Jaws of the Hare
You can see the teeth of the hare in the cutaway of the jaws. Note the “clipping”-oriented incisors, with the grinding-oriented molars. These are very similar to rodent teeth, having continually-growing incisors covered with enamel on the anterior surface, but with exposed dentine on the posterior surface. As dentine wears away much more easily than enamel, it serves as a “self-sharpening” system to keep the teeth in gnawing-condition.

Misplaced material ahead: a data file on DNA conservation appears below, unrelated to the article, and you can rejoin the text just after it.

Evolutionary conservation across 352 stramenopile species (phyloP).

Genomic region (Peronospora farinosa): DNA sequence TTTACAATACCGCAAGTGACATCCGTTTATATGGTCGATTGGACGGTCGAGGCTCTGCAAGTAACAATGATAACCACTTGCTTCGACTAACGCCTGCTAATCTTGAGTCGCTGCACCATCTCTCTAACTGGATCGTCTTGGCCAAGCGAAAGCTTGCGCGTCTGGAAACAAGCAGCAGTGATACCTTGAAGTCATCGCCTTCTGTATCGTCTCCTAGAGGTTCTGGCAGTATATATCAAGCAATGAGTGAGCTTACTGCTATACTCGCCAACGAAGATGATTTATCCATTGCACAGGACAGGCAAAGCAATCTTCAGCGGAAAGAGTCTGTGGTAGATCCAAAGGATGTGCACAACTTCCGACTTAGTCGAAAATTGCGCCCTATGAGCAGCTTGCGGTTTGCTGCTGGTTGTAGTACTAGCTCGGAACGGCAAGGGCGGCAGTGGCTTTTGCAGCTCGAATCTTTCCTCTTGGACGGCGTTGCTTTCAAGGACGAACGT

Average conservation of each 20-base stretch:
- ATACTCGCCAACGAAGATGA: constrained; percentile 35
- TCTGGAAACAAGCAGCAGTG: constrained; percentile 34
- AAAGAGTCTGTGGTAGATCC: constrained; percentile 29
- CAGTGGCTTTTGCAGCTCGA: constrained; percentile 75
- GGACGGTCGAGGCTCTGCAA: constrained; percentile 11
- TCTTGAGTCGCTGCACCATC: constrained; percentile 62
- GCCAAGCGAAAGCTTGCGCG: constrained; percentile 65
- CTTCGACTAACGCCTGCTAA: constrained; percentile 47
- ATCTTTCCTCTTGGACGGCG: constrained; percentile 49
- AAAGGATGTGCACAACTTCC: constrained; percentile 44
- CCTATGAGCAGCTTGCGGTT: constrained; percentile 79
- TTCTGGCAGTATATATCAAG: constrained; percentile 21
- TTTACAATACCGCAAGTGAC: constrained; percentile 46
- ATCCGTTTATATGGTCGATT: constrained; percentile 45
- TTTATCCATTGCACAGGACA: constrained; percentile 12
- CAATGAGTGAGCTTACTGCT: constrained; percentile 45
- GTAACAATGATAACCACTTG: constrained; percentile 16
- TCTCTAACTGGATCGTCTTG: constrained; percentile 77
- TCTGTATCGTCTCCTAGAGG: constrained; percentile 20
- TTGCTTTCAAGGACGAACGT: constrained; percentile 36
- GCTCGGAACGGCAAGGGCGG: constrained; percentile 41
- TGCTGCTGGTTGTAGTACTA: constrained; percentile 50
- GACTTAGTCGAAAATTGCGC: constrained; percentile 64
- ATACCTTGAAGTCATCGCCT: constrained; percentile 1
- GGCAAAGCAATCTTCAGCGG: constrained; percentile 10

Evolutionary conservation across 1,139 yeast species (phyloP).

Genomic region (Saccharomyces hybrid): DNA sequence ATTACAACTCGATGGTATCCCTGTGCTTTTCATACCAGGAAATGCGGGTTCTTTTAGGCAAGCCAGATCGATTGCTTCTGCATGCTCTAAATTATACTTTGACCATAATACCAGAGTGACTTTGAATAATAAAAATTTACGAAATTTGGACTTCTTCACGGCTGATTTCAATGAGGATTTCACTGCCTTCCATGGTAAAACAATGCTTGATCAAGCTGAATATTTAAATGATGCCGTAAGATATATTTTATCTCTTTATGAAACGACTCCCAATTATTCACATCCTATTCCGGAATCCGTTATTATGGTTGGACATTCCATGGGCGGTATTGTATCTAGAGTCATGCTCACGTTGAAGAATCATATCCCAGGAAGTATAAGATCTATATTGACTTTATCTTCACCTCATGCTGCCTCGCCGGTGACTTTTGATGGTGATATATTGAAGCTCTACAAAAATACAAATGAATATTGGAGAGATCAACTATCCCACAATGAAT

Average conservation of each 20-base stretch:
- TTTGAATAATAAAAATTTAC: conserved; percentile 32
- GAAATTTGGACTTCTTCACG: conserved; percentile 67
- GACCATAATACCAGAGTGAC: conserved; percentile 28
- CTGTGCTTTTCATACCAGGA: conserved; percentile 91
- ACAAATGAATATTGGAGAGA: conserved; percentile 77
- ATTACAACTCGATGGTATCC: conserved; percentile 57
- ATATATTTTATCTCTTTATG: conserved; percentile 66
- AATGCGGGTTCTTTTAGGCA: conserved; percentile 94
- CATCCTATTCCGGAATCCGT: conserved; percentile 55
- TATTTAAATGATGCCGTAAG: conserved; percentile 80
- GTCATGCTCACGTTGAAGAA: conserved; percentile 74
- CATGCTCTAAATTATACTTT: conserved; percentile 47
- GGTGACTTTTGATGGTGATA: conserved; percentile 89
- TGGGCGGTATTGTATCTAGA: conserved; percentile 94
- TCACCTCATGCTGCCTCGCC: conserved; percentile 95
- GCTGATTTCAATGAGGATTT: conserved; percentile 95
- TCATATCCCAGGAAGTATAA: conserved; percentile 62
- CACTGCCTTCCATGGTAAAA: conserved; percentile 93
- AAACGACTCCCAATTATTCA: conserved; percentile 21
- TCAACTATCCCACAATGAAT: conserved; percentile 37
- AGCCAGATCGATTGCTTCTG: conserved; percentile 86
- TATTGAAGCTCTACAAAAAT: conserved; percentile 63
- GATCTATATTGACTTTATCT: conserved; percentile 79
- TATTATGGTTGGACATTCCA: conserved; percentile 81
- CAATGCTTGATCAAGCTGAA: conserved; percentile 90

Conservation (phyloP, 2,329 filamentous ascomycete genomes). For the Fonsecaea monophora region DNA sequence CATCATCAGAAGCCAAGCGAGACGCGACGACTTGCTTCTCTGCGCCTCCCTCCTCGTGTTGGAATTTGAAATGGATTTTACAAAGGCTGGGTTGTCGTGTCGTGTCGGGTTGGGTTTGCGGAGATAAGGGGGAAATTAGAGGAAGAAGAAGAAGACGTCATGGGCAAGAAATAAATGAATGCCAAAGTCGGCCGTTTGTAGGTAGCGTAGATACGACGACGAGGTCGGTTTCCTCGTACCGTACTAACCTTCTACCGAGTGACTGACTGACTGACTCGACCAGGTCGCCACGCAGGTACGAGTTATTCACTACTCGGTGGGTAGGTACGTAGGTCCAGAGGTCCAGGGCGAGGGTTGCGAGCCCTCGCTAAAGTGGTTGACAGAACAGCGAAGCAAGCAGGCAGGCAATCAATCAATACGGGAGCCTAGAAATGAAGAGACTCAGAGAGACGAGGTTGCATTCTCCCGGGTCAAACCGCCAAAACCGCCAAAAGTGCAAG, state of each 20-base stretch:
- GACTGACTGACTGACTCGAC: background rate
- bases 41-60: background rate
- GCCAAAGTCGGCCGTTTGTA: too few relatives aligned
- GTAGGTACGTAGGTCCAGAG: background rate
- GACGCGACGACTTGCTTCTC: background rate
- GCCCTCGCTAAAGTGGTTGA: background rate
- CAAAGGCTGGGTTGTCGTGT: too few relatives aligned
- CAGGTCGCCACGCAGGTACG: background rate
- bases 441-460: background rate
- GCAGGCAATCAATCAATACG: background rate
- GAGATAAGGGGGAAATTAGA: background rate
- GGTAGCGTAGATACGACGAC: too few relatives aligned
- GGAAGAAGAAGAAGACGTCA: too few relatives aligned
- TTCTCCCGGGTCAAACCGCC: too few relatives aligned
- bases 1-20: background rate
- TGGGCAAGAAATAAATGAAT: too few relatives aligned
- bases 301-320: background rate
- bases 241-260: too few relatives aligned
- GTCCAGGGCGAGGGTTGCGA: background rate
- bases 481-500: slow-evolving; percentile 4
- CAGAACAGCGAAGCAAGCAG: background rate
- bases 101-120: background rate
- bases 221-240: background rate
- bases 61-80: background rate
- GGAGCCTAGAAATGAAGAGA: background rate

Despite these similarities, the teeth of rodents and lagomorphs are the result of convergent evolution, rather than being closely related. The difference that first led scientists to believe this (before it was proved by analysis of the inner-ear bones and other anatomical features, and, much later, genetics) is that lagomorphia are far more herbivorous than rodentia, and as such, do not have pre-molars, or any evidence of having had them. Their palate anatomy and digestive tract differs significantly because of this.
The Handy Natural History. Ernest Protheroe, 1910.